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A fourth edition is now available. In the third edition of his highly acclaimed book, Bonilla-Silva continues to challenge color-blind thinking. He has now extended this challenge with a new chapter on Obama's election addressing the apparent miracle of a black man elected as the 44th President of the nation despite the fact that racial progress has stagnated since the 1980s and, in some areas, even regressed. In contrast to those who believe the election of President Obama is a watershed moment that signifies the beginning of a post-racial era in America, he suggests this development embodies the racial trends of the last 40 years including two he has addressed in this book: the rise of color-blind racism as the dominant racial ideology and the emergence of an apparently more flexible racial stratification system he characterizes as Latin America-like. Some material from previous editions, including 'Answers to Questions from Concerned Readers, ' 'What is to Be Done, ' and an Appendix detailing interview questions, is now available on the Rowman & Littlefield website through the Teaching/Learning Resources link.

The Black Campus Movement

Black Students and the Racial Reconstitution of Higher Education, 1965–1972

Author: I. Rogers

Publisher: Springer

ISBN: 1137016507

Category: Education

Page: 235

View: 1981

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This book provides the first national study of this intense and challenging struggle which disrupted and refashioned institutions in almost every state. It also illuminates the context for one of the most transformative educational movements in American history through a history of black higher education and black student activism before 1965.

Race

The History of an Idea in the West

Author: Ivan Hannaford

Publisher: Woodrow Wilson Center Press

ISBN: 9780801852237

Category: History

Page: 448

View: 1901

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In Race: The History of an Idea in the West Ivan Hannaford guides readers through a dangerous engagement with an idea that so permeates Western thinking that we expect to find it, active or dormant, as an organizing principle in all societies. But, Hannaford shows, race is not a universal idea—not even in the West. It is an idea with a definite pedigree, and Hannaford traces that confused pedigree from Hesiod to the Holocaust and beyond. Hannaford begins by examining the ideas of race supposedly held in the ancient world, contrasting them with the complex social, philosophical, political, and scientific ideas actually held at the time. Through the medieval, Renaissance, and early modern periods he critically examines precursors in history, science, and philosophy. Hannaford distinguishes those cultures' ideas of social inclusion, rank, and role from modern ones based on race. But he also finds the first traces of the modern ideas of race in the proto-sciences of late medieval cabalism and hermeticism. Following that trail forward, he describes the establishment of the modern scientific and philosophical notions of race in the nineteenth and twentieth centuries and shows how those notions became popular and pervasive, even among those who claim to be nonracist. At the same time, Hannaford sets out an alternative to a race-based notion of humanity. In his examination of ancient Greece, he finds in what was then a dazzling new idea, politics, a theory of how to bring a purposeful oneness to a society composed of diverse families, tribes, and interests. This idea of politics has a history, too, and its presence has waxed and waned through the ages. At a time when new controversies have again raised the question of whether race and social destiny are ineluctably joined as partners, Race: The History of an Idea in the West reveals that one of the partners is a phantom—medieval astrology and physiognomy disguised by pseudoscientific thought. And Race raises a difficult practical question: What price do we place on our political traditions, institutions, and civic arrangements? This ambitious volume reexamines old questions in new ways that will stimulate a wide readership.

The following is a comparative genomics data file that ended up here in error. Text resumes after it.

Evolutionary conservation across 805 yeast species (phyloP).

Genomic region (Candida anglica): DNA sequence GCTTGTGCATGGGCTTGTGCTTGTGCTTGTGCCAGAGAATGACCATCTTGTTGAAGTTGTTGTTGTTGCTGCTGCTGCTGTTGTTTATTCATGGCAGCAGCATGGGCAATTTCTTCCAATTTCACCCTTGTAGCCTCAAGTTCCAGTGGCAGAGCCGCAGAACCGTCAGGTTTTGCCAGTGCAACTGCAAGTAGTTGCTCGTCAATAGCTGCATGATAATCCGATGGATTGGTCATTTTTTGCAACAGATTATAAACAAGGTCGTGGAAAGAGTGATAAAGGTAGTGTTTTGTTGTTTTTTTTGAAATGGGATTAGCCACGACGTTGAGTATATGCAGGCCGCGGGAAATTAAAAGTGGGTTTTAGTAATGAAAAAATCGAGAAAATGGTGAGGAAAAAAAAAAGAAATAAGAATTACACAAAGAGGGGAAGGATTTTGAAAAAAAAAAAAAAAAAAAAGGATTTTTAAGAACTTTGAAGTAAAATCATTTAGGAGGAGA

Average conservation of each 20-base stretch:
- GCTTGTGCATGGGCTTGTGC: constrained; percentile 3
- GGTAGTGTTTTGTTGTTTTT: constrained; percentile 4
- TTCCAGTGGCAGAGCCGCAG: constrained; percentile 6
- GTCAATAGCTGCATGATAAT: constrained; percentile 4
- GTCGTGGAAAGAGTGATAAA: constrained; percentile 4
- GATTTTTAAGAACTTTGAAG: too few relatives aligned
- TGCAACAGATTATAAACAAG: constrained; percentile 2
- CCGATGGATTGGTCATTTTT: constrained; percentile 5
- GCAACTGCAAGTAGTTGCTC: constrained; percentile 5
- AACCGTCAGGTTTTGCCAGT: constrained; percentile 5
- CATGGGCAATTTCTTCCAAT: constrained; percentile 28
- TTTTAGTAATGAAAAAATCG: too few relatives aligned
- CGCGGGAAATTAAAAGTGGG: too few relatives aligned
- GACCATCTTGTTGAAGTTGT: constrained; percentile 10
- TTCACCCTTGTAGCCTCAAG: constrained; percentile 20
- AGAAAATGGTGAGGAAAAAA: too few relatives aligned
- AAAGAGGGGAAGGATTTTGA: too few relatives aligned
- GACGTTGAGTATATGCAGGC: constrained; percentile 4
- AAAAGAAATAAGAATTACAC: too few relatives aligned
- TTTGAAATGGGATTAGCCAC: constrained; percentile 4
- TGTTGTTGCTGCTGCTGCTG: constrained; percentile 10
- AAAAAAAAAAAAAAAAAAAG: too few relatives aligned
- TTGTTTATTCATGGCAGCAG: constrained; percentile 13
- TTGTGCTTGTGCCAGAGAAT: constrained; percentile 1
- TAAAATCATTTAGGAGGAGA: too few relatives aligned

Bind Us Apart

How Enlightened Americans Invented Racial Segregation

Author: Nicholas Guyatt

Publisher: Oxford University Press